3 Important Questions To Ask Your Mortgage Lender Before You Sign

Many real estate agents will recommend a loan officer to you.  It's because they have a working relationship with that person and knows they will get the job done.  We know that no one is perfect, but is is important to do your due diligence and talk to the recommended professional even if you have been pre-approved by someone else or have a 'friend' in the business.  

When you speak to the loan officer, ask these 4 important questions:

1.  Do you have a variety of loan programs to fit my cash flow and expected length of ownership needs?

If you are going to live in your new home for less than 5 years, you may want to consider an adjustable rate mortgage (ARM).  With an ARM your payments will be lower, but they will go up according to the terms of the loan.  Most people aren't aware that with a standard 30-year mortgage they'll be paying 2-1/2 times the amount in mortgage payments.  If you are going to live in your new home for over 5 years, a traditional fixed rate mortgage may be a better deal.

2.  Do you offer written mortgage pre-approvals and not just pre-qualifications?

A pre-qualification is usually the lender's opinion of your eligibility for a loan.  If you asked to be pre-approved, the lender will actually submit your job and credit history to an underwriter and get a conditional approval for a loan and loan commitment.  The advantage of having a pre-approval is that it will make your offer to buy a home stronger and it will usually allow you to close the deal faster.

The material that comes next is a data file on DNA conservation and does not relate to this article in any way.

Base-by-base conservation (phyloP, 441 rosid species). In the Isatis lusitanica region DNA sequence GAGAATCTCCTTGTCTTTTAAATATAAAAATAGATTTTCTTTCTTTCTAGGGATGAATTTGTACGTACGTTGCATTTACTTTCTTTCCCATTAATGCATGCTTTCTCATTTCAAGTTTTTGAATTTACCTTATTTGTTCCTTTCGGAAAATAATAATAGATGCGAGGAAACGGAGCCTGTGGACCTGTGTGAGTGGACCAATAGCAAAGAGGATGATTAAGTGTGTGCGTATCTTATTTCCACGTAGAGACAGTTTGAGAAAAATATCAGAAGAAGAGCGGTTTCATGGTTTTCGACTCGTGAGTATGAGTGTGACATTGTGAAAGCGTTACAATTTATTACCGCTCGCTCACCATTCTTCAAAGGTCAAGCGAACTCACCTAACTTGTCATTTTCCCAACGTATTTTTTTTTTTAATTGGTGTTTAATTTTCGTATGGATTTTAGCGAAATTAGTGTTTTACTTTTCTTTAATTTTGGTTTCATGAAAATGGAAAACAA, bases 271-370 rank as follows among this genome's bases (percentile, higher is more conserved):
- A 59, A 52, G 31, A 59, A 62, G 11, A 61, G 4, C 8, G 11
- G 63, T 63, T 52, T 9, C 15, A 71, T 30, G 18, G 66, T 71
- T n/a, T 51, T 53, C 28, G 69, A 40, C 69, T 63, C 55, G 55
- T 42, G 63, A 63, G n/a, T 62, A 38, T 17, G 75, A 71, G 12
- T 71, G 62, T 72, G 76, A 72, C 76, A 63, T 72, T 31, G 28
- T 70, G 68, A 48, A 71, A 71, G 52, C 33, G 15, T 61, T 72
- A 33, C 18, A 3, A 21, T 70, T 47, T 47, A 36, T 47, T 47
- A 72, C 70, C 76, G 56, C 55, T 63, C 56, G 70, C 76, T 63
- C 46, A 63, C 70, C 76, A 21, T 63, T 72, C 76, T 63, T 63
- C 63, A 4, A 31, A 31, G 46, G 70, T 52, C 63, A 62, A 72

3.  Do you have the ability to handle difficult credit history?

Many lenders will only work with you if you have perfect credit, and if a problem comes up they won't help you.  Lenders look at your credit history to figure out how much they will lend you and how much they will charge you to lend it.  Before you make an offer on a home, make sure your lender has reviewed and received approval for you and your specific credit history.

4.  Is the rate that you quoted me the rate I will get at closing?

Many lenders will advertise their rates in the paper and in home magazines.  These are the 'teaser rates' in the industry.  The name says it all.  Lenders will lock in points for 45-60 days.  If interest rates are dropping, the lender will work quickly to close at a locked-in rate.  After they've got you committed to using them, many lenders then tell you what the 'real' rate will be.  By this time, it's too late for you to do anything about it.

 

To learn more helpful tips or to find out more about what CENTURY 21 Semiao & Associates can do for you, Contact Us!